TrueHoop: Jerry Buss

Magic Johnson's big deal

August, 11, 2010
8/11/10
11:35
AM ET
Arnovitz By Kevin Arnovitz
ESPN.com
Archive
On Friday, Lakers owner Jerry Buss will be among the inductees into the Naismith Basketball Hall of Fame.

It's not difficult to shower Buss with all kinds of superlatives. But one of his wiliest, most creative and, in retrospect, brilliant moves was inking 22-year-old Magic Johnson to a 25-year, $25 million contract extension in 1981.

M. Haubs of The Painted Area puts Buss' decision into historical context:
Since a $25 million contract for an NBA superstar looks positively quaint in 2010 terms, it's hard to fully explain how stunning the deal was at the time. It was the longest and richest contract in professional sports history when signed - both the length and total dollar value were just monstrous numbers compared to others of the time.

Only two other players - Kareem Abdul-Jabbar and Moses Malone - were making a $1 million annual salary at the time, and the league minimum was a whopping $65,000. Nolan Ryan was the highest-salaried baseball player at the time, after signing a 4-year, $4.4 million deal in 1979.

Kareem immediately voiced concerns, both publicly and privately to Buss, about whether Magic would be able to remain coachable with such an enormous contract. And given Magic's extremely close off-court relationship with Buss, many Lakers teammates were uncomfortably uncertain about whether Magic had essentially become a member of team management.

Indeed, a major controversy developed just months later, as Magic's public comments were widely perceived as the cause of the firing of head coach Paul Westhead. At 22 years old, Magic's image became that of the classic modern athlete run amok, who had been given too much, too soon, and he was even booed at Lakers home games for a time. Of course, the Lakers went on to win the 1982 NBA championship under Pat Riley, and the Magic-Westhead controversy has long since been relegated to Lakers history.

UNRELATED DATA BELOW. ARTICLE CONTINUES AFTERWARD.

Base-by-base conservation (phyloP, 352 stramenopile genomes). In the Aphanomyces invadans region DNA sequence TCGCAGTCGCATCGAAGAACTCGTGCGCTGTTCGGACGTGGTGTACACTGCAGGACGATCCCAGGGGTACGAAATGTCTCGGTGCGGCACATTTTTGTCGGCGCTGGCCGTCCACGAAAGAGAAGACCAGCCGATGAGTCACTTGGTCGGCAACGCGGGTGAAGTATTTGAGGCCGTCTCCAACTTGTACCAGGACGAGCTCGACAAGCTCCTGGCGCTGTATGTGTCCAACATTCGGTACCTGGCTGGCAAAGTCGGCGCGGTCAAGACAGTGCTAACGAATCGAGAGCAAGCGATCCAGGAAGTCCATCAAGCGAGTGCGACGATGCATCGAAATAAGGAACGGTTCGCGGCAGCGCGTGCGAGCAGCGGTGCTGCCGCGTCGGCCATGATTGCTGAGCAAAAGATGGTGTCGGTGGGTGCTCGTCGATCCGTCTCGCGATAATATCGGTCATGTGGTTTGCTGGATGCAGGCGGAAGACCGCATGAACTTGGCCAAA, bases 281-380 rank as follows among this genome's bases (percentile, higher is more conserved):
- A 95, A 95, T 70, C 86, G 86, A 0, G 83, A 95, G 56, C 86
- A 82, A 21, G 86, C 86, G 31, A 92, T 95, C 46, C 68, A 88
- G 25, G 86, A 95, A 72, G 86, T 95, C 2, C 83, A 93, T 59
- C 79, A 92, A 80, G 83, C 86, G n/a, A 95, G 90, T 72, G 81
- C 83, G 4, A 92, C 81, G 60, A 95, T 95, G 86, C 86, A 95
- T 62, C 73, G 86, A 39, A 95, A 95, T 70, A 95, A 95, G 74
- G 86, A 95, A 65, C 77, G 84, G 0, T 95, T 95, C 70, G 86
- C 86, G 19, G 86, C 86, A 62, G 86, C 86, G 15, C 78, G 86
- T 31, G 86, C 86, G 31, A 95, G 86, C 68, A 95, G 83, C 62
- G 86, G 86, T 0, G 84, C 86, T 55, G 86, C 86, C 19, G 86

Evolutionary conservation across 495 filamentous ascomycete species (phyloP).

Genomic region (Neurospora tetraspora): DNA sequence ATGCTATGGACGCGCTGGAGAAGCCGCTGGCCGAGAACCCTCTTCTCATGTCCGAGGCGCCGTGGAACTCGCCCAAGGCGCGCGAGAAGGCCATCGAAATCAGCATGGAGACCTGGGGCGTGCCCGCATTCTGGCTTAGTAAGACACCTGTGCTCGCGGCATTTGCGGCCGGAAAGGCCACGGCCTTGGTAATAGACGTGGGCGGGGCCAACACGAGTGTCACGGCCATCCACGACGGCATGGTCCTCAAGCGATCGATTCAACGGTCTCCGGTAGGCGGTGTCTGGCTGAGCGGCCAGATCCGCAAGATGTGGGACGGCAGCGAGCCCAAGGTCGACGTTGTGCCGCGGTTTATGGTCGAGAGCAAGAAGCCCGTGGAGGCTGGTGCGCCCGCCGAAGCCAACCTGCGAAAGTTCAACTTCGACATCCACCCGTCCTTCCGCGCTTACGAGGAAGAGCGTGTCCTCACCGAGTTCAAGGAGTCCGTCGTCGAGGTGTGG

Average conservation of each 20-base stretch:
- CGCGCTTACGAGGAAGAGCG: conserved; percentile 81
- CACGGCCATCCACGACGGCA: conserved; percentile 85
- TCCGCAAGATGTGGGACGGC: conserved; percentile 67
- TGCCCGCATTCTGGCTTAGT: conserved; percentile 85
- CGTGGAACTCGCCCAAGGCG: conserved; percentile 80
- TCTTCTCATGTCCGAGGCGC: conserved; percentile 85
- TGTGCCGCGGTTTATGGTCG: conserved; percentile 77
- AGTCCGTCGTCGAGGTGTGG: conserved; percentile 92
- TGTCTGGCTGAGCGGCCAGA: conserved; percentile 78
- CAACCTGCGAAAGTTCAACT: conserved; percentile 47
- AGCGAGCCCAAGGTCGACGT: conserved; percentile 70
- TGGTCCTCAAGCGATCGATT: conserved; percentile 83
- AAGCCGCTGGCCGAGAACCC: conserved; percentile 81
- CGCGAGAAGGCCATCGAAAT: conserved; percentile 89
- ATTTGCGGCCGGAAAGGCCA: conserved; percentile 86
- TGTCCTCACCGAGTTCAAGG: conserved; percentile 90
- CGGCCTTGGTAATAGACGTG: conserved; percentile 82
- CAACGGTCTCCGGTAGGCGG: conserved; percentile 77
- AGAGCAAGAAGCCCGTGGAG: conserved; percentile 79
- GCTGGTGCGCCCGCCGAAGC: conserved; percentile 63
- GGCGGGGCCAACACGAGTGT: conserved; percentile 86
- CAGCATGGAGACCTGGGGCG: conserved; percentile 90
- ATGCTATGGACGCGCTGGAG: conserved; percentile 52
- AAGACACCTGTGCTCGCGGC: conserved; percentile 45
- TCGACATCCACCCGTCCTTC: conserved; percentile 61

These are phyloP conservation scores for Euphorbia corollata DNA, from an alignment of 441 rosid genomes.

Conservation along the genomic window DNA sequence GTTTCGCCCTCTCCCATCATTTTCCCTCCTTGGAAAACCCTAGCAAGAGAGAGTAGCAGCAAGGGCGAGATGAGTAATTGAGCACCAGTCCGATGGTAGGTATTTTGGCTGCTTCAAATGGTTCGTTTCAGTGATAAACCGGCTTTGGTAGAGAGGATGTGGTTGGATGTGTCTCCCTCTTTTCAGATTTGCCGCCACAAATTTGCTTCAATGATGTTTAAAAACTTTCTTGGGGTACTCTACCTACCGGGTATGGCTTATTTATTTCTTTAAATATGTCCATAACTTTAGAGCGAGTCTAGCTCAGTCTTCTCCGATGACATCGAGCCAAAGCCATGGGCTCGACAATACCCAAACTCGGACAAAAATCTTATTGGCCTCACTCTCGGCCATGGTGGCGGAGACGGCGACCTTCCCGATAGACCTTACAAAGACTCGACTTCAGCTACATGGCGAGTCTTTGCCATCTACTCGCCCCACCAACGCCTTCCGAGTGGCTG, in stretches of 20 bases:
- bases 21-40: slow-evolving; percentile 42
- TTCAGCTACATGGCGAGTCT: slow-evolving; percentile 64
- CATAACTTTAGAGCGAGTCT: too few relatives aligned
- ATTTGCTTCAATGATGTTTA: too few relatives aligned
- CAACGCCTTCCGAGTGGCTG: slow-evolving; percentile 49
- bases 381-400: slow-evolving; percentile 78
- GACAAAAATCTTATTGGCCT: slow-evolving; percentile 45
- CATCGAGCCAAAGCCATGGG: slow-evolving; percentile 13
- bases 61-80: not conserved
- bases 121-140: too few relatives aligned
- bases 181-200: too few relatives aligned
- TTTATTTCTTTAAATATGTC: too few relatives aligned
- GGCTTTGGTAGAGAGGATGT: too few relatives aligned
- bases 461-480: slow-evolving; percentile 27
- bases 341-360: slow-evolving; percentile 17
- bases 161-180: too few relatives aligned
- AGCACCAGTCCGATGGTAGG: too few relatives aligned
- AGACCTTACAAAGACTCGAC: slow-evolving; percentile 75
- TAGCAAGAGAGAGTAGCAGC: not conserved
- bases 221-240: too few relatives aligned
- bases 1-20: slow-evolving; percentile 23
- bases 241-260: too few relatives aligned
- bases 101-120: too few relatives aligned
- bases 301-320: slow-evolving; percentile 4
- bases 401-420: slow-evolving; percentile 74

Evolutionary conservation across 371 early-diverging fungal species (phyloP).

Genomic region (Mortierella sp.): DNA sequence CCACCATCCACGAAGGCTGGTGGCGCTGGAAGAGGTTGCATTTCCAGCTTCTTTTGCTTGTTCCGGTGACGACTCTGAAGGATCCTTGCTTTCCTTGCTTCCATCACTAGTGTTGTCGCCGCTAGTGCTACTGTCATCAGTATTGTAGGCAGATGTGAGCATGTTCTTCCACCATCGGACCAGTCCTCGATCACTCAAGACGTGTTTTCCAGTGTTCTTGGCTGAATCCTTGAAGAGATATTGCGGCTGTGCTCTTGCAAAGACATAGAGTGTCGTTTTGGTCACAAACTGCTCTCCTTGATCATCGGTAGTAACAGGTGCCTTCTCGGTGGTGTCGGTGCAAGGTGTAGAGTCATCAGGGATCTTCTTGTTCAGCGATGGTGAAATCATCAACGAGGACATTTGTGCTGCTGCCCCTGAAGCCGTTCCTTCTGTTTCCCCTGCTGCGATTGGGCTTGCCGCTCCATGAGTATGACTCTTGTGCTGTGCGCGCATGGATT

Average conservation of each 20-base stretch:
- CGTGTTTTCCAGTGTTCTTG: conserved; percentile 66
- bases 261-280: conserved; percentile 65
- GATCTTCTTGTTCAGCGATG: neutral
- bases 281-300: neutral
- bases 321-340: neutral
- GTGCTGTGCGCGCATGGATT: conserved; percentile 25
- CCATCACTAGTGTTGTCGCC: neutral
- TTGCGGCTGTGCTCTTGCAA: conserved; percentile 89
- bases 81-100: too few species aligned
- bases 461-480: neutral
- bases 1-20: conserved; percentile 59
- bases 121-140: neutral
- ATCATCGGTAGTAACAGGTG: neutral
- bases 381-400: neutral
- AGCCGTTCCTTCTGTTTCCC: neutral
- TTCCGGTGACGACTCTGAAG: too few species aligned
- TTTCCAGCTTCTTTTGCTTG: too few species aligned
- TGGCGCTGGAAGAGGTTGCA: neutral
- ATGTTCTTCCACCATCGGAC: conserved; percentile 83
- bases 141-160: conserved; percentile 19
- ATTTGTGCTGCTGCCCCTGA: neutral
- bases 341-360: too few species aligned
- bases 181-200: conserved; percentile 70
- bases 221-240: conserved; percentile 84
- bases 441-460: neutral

Roland Lazenby's two posts about Kobe Bryant on TrueHoop got a lot of people talking, including Mark Heisler of the L.A. Times.

He's actually an integral part of this story, as it was Heisler's quote of a Laker Insider, way back at the beginning of the summer, that reportedly touched off Kobe Bryant's firestorm of angry media interviews.

More recently, Heisler has been all over the story, including these two stories. 

Heisler felt compelled to respond to some of Lazenby's points, and emailed the following:

One of the highlights of covering the Laker soap opera is watching all the theories bounce back from around the country, like the one that this is a poker game between Jerry Buss, the master who's counseling patience, and Phil and Kobe who want to win now, with everyone coolly playing their cards.

Buss and Bryant are actually emotional, dismayed and showing it regularly.

Kobe went bonkers in May trying to get traded, finally realized it wasn't happening -- not now -- came in and made up with everyone.

The organization that spent the summer like Londoners during the Battle of Britain relaxed for 10 days in Hawaii before the normally soft-spoken, all-forgiving Buss weighed in during his usually uneventful sit-down with the beat writers.